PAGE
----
AZ-300-Prep-Guide: Azure Networking – Application Gateway

Share This Post

Share on facebook
Share on linkedin
Share on twitter
Share on email

Microsoft Documentation

Overview

  • Basic Information
    • It’s an application delivery controller with application level load balancing capabilities for web traffic 
      • Because it is application level, we can manage traffic beyond source/destination IP (Layer 3) and source/destination port (Layer 4) E.g. based on the path of the traffic
      • It’s ONLY for Web traffic and not other protocols
      • It enables us to manage traffic to our web applications.
    • It offers highly available and scalable service, which is fully managed by Azure.
      • Azure Application Gateway is an Application Delivery Controller (ADC) as a service, offering various layer 7 load-balancing capabilities for your applications
Two Tiers/Two Versions
  • Tiers
    • Standard and WAF
  • Versions
    • v1 and v2
  • v1 vs v2
    • v2 currently in public preview as at 09/11/2018 (which means no SLA and not recommended for production)
      • Available in East US 2, US Central, West US2, France Central, West Europe, and South East Asia.
        • Supports autoscaling
        • Supports availability zone redundancy
        • Supports Static VIP (so IP does not change on restart)
        • 5X better SSL offload performance
        • Faster deployment and update time
Features and Functionality
  • Standard
    • SSL offloading
      • Self-Signed certs, CA certs, and wild-card certs are supported. 
      • EV certs are not supported.
      • TLS 1.0, 1.1 and 1.2 are allowed by default but you can configure to deny them
      • SSL 2.0 and 3.0 are disabled by default and not configurable
    • End to end SSL encryption
    • Cookie-based session affinity
      • By using gateway-managed cookies, the Application Gateway can direct subsequent traffic from a user session to the same server for processing
      • important in cases where session state is saved locally on the server for a user session.
    • Redirection
      • Global redirection from one port to another port on the Gateway. This enables HTTP to HTTPS redirection on a site.
      • Path-based redirection. This type of redirection enables HTTP to HTTPS redirection only on a specific site area, for example a shopping cart area denoted by /cart/*.
          • Redirect to an external site.
    • URL path-based routing
    • Multi site hosting
      • Configure up to 20 web sites on the same application gateway instance. Each web site can be directed to its own backend pool
      • Two subdomains of the same parent domain can be hosted on the same application gateway deployment. Examples of using subdomains could include http://blog.contoso.com and http://app.contoso.com 
    • Connection draining
    • Custom error pages
    •  WebSocket and HTTP/2 support
      • Native support for HTTP, HTTPS, HTTP/2, and WebSocket protocols
      • By default, HTTP/2 support is disabled
        • HTTP/2 support can be enabled using Azure PowerShell
        • HTTP/2 protocol support is available to clients connecting to application gateway listeners only. The communication to backend server pools is over HTTP/1.1
  • WAF
    • OWASP top 10
      • Based on rules from the OWASP (Open Web Application Security Project) core rule sets 2.2.9 and 3.0.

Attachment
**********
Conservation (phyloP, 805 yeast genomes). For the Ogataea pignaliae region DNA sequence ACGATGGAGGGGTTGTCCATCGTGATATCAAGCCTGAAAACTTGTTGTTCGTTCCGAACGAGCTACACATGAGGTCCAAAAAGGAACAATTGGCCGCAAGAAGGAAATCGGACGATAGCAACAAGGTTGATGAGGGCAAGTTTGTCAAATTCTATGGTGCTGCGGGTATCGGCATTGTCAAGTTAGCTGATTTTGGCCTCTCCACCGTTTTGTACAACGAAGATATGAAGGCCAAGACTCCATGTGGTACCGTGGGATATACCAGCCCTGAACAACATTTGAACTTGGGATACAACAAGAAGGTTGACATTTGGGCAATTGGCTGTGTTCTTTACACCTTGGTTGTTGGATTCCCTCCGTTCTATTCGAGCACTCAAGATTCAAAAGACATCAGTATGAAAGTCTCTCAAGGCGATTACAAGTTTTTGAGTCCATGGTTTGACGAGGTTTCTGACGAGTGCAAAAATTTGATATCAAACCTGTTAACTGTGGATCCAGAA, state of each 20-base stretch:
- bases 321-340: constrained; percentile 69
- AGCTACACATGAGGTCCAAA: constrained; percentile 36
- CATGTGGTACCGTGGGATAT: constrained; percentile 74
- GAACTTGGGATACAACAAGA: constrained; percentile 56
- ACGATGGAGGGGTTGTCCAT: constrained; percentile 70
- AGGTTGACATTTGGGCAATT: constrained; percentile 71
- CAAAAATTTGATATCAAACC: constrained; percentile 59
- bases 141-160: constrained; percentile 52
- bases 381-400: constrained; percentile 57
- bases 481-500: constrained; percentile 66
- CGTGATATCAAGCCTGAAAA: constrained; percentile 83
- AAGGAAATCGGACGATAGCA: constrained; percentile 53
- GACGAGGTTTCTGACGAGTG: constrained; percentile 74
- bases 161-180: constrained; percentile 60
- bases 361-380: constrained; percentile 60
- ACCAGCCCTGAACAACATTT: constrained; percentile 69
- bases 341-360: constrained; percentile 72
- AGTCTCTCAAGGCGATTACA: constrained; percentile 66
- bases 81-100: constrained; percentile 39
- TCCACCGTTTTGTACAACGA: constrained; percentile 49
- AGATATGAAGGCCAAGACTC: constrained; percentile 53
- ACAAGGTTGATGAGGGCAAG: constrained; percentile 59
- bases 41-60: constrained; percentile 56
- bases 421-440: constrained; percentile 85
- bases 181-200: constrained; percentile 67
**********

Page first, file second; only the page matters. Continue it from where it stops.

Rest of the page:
• Protection of web applications from common exploits and vulnerabilities. 
        • SQL injection protection
        • Cross site scripting protection
        • Common Web Attacks Protection such as command injection, HTTP request smuggling, HTTP response splitting, and remote file inclusion attack
        • Protection against HTTP protocol violations
        • Protection against HTTP protocol anomalies such as missing host user-agent and accept headers
        • Prevention against bots, crawlers, and scanners
        • Detection of common application misconfigurations (that is, Apache, IIS, etc.)
    • WAF Configurability (Preview)
      • Control request body evaluation
      • Control request and file sizes
    • WAF Exclusion List (Preview)
      • Exclude request attributes from WAF evaluation
      • Apply to request header/cookies/parameters
  • Standard v2
    • Standard plus the capabilities below
    • Autoscaling
    • Availability zone redundancy
    • Supports Static VIP (so IP does not change on restart)
    • 5X better SSL offload performance
    • Faster deployment and update time
  • WAF v2
    • All of the above
      • Certificate authentication not supported
Scalability
  • 50 application gateways per subscription. Can be increased to 1000.
  • How else does Application Gateway support scalability?
    • The Application Gateway v1 SKU supports scalability by adding multiple instances of the same gateway to share the load.
      • Customer has more responsibility to monitor and add more instances to handle the load if needed.
      • No downtime when doing a manual scale up/down
    • The v2 SKU automatically ensures that new instances are spread across fault domains and update domains. If zone redundancy is chosen, the newest instances are also spread across availability zones to offer zonal failure resiliency.
Availability
  • It is recommended to use a CNAME alias and point it to the DNS address of the application gateway because the VIP can change if the application gateway is stopped and started (the DNS name does no change)
    • Static VIPs can be used for v2
  • How else does Application Gateway support high availability?